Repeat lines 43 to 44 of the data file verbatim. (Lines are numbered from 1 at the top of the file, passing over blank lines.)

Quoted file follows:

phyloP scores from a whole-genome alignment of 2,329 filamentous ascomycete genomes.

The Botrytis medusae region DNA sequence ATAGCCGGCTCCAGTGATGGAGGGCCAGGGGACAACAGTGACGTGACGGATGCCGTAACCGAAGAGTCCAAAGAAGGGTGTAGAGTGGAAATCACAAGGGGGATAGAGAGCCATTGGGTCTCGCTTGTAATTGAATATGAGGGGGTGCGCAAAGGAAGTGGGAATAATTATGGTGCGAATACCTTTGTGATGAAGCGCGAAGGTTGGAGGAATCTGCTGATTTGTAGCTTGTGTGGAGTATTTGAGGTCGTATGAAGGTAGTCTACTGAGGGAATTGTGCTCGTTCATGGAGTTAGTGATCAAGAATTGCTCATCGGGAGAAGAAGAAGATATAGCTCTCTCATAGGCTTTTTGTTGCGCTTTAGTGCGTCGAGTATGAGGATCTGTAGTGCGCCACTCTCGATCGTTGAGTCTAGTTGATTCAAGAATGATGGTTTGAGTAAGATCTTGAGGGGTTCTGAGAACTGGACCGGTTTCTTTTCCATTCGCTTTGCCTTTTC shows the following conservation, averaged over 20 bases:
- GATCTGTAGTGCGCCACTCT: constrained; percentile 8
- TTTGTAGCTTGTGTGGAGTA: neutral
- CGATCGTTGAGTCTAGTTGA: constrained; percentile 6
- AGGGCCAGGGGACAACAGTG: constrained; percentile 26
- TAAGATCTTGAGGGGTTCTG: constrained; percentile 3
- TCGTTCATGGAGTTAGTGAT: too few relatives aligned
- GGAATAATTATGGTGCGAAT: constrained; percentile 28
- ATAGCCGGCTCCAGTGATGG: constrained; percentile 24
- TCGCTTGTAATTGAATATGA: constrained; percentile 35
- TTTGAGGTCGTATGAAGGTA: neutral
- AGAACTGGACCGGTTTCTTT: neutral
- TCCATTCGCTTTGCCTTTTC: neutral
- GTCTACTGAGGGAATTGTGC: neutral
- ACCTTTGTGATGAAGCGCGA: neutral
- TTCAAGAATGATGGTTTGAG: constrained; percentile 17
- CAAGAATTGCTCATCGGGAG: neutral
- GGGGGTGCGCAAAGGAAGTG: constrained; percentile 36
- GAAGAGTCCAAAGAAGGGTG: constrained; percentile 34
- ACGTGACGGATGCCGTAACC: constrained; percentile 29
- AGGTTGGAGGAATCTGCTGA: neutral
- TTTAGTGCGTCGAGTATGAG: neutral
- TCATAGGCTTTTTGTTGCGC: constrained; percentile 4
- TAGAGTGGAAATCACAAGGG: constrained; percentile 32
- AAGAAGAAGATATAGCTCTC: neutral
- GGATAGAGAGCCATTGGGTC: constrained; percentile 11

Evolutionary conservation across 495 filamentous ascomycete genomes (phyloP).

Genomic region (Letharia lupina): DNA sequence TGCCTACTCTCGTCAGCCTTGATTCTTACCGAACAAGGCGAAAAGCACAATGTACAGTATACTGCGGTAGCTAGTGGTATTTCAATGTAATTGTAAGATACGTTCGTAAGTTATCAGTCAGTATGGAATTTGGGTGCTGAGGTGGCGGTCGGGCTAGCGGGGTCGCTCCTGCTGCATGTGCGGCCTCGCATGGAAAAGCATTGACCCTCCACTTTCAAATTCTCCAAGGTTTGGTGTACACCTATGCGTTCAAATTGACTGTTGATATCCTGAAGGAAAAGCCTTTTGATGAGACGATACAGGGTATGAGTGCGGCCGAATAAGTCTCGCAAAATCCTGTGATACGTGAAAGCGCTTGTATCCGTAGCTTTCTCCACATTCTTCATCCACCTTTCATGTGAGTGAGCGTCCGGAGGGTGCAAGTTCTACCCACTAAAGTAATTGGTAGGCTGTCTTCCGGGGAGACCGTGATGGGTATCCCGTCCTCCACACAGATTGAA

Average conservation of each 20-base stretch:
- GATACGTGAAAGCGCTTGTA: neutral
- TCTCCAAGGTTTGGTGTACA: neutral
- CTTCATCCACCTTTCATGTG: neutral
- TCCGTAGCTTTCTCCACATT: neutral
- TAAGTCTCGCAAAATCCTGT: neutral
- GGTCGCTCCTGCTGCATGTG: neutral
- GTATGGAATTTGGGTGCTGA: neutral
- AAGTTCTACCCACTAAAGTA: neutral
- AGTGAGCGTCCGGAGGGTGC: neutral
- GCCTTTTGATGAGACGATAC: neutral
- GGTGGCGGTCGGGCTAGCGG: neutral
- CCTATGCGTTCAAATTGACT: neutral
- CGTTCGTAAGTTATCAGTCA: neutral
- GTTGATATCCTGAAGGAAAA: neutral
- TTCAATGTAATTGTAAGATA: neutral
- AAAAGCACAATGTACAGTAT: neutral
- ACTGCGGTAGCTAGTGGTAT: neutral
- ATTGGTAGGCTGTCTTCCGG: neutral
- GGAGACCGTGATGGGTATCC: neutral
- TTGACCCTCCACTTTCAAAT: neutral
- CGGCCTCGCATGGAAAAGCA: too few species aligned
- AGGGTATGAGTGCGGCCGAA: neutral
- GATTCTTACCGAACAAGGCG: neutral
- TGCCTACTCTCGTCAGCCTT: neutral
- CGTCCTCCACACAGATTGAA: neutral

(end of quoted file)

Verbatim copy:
- CGTTCGTAAGTTATCAGTCA: neutral
- GTTGATATCCTGAAGGAAAA: neutral